We are talking about a real and mental illness that affects the brain.
Anyone suffering from depression will tell you that it is not imaginary or “it’s all in your head.” Depression is more than just feeling “down.”
It is a serious disease caused by changes in brain chemistry .
Research tells us that other factors contribute to the onset of depression, such as genetics, changes in hormone levels, certain medical conditions, stress, pain, or difficult life circumstances.
Any of these factors alone or in combination can precipitate changes in brain chemistry that lead to many symptoms of depression.
Depression is considered a serious and limiting condition. It is also, unfortunately, a fairly common condition.
The World Health Organization characterizes depression as one of the most disabling disorders in the world, affecting approximately one in five women and one in ten men at some point in their life.
It is estimated that 21% of women and 12% of men in the United States will experience an episode of depression at some point in their life.
Depression does not discriminate. Men and women of all ages, educational levels, and social and economic backgrounds suffer from depression. There is no area of life that does not suffer when depression is present.
Marriage, parenting, friendships, careers, finances – all aspects of daily life are compromised by this disease. Once an episode of depression occurs, it is also very likely to recur.
And the impact of depression can be even more serious when it occurs in combination with other medical conditions such as diabetes, stroke, or cardiovascular disease, or with related disorders, such as anxiety or substance abuse.
The problems caused by depression are made worse by the fact that most people with the disease are never diagnosed, much less treated.
The good news is that when depression is identified and treated quickly, its symptoms are manageable and there are many effective strategies for living with the illness.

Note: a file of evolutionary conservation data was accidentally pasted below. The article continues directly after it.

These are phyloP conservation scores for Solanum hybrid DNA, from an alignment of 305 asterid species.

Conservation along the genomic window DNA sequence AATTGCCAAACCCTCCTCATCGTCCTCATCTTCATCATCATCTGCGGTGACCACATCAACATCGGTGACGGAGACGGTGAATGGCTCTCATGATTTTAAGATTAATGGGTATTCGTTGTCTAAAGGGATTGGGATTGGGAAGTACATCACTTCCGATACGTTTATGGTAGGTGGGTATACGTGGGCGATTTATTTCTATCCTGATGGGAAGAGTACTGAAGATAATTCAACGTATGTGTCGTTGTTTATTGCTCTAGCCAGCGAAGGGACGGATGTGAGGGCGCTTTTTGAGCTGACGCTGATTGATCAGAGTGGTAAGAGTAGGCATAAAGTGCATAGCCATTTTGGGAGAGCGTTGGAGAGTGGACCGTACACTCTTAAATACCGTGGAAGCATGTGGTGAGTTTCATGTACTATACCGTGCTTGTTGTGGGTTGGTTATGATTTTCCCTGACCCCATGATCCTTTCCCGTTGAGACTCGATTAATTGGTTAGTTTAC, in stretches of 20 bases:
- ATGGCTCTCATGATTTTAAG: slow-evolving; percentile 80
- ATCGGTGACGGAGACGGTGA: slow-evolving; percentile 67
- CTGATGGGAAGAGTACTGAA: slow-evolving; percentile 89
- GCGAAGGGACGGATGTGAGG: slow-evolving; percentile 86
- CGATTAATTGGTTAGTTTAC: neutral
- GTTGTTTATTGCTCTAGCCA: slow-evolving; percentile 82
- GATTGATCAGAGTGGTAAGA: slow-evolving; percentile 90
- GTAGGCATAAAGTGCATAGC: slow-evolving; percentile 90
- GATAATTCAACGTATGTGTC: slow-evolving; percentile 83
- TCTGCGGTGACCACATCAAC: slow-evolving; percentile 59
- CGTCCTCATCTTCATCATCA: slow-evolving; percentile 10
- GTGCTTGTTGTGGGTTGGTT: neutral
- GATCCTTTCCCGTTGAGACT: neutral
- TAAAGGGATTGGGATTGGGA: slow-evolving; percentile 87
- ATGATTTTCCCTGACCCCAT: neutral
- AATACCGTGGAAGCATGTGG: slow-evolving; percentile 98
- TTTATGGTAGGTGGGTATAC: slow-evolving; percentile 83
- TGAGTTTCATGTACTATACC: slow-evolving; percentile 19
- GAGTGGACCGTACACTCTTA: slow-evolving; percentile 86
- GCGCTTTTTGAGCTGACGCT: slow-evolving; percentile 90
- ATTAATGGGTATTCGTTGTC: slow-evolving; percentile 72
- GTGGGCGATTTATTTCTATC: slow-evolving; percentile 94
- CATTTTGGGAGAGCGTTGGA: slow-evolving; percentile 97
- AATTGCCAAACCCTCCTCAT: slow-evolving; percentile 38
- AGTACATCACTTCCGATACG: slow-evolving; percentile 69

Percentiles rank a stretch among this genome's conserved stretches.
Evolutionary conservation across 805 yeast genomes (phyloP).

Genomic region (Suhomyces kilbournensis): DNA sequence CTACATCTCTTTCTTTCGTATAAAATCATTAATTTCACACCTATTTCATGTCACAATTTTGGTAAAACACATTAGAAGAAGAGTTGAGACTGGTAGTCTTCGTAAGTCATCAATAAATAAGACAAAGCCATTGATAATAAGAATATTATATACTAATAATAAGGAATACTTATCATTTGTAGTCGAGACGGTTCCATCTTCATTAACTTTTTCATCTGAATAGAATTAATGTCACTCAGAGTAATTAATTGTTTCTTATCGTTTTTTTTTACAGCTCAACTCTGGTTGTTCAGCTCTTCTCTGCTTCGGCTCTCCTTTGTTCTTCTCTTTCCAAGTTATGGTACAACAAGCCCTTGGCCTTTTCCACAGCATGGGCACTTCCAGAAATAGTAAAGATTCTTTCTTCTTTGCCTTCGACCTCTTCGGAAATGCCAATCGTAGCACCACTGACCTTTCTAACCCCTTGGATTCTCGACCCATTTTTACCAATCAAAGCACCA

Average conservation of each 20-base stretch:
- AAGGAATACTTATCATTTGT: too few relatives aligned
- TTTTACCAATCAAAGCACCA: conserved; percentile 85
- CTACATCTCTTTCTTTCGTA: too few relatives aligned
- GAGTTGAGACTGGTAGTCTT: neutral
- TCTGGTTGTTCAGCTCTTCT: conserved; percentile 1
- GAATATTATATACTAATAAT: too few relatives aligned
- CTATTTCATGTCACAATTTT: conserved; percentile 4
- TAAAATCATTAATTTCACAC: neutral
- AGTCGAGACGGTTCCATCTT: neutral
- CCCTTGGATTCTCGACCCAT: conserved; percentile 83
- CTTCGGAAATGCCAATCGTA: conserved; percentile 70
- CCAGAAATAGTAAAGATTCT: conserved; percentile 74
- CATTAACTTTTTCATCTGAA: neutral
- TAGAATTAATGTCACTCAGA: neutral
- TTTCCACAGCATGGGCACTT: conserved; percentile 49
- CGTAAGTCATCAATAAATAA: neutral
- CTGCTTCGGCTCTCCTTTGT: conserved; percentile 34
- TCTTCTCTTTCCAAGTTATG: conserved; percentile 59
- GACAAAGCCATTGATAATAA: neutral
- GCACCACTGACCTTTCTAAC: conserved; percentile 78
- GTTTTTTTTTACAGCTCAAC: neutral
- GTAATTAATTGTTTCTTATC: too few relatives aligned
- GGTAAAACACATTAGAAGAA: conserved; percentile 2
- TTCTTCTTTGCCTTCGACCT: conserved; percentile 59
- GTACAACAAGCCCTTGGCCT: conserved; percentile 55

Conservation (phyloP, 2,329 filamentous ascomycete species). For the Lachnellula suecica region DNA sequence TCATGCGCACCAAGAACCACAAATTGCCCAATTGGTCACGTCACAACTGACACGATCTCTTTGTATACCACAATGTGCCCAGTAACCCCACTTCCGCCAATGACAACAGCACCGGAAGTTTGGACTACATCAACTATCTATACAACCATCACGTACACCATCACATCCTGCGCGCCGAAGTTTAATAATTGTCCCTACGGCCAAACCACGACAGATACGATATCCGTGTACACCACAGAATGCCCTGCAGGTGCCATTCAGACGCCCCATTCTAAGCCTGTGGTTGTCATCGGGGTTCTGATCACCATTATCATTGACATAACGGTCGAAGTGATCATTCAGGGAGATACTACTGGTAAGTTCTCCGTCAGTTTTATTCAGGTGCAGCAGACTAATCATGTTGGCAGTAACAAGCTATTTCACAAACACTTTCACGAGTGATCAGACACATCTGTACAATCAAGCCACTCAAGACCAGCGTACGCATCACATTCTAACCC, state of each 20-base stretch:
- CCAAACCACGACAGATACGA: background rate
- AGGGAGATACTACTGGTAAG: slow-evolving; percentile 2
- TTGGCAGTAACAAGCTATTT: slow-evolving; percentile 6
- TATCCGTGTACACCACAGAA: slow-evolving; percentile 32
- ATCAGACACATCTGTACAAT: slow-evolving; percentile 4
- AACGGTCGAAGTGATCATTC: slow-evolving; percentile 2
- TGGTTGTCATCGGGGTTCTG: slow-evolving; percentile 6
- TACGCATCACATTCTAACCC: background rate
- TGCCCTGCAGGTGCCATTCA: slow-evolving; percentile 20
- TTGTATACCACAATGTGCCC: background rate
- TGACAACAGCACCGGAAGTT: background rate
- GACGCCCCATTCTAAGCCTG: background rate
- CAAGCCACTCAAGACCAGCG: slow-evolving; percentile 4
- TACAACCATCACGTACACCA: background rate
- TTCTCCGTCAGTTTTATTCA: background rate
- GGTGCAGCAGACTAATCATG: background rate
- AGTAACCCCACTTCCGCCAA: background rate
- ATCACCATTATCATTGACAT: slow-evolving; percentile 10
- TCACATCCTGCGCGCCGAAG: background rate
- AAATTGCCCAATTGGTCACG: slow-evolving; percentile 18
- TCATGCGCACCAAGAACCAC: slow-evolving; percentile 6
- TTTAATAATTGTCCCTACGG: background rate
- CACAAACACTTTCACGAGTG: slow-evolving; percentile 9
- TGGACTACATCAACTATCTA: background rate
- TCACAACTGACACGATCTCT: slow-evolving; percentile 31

Depression is most effectively treated in its earliest stage when symptoms are less severe.
Each person experiences depression in a particular way. It can interfere with your daily work, resulting in lost time and lower productivity. Similarly, this disease influences interpersonal relationships and other health conditions.
Conditions that can contribute to or worsen depression include:
- Parkinson’s disease.
- Multiple sclerosis (MS).
- Degenerative brain disease.
- Alzheimer disease.
- Coronary artery disease
- Hypothyroidism (underactive thyroid).
- Hyperthyroidism (overactive thyroid).
- Cushing’s syndrome.
- Addison’s disease.
- Mellitus diabetes.
Keep in mind that feeling depressed at times is a normal part of life. Sad and upsetting events happen to everyone. But, if you feel miserable or hopeless on a regular or constant basis, you could be dealing with depression.
Depression is considered a serious medical condition and can get worse without proper treatment. However, those seeking treatment often see improvements in symptoms within a few weeks.
Symptoms of depression
Depression can be more than a constant state of sadness or feeling “sad.”
Major depression can cause a variety of symptoms. Some affect your mood and others affect your body. Symptoms can also be continuous or come and go.
Depression can affect men, women, and children differently.
Symptoms of depression in men can include:
- Mood : anger, aggressiveness, irritability, anxiety, restlessness.
- Emotional: feeling empty, sad, hopeless.
- Behavior : Loss of interest, no longer finds pleasure in favorite activities, feels tired easily, has suicidal thoughts, drinks excessively, uses drugs, participates in high-risk activities.
- Sexual area : reduced sexual desire, lack of sexual performance.
- Cognitive area: inability to concentrate, difficulty in completing tasks, delayed responses during conversations.
- Sleep: insomnia, restless sleep, excessive drowsiness, not sleeping through the night.
- Physical: fatigue, pain, headache, digestive problems.
Symptoms of depression in women can include:
- Mood : irritability.
- Emotional : feeling sad or empty, anxious or desperate.
- Behavior: loss of interest in activities, withdrawing from social commitments, suicidal thoughts.
- Cognitive area : think or speak more slowly.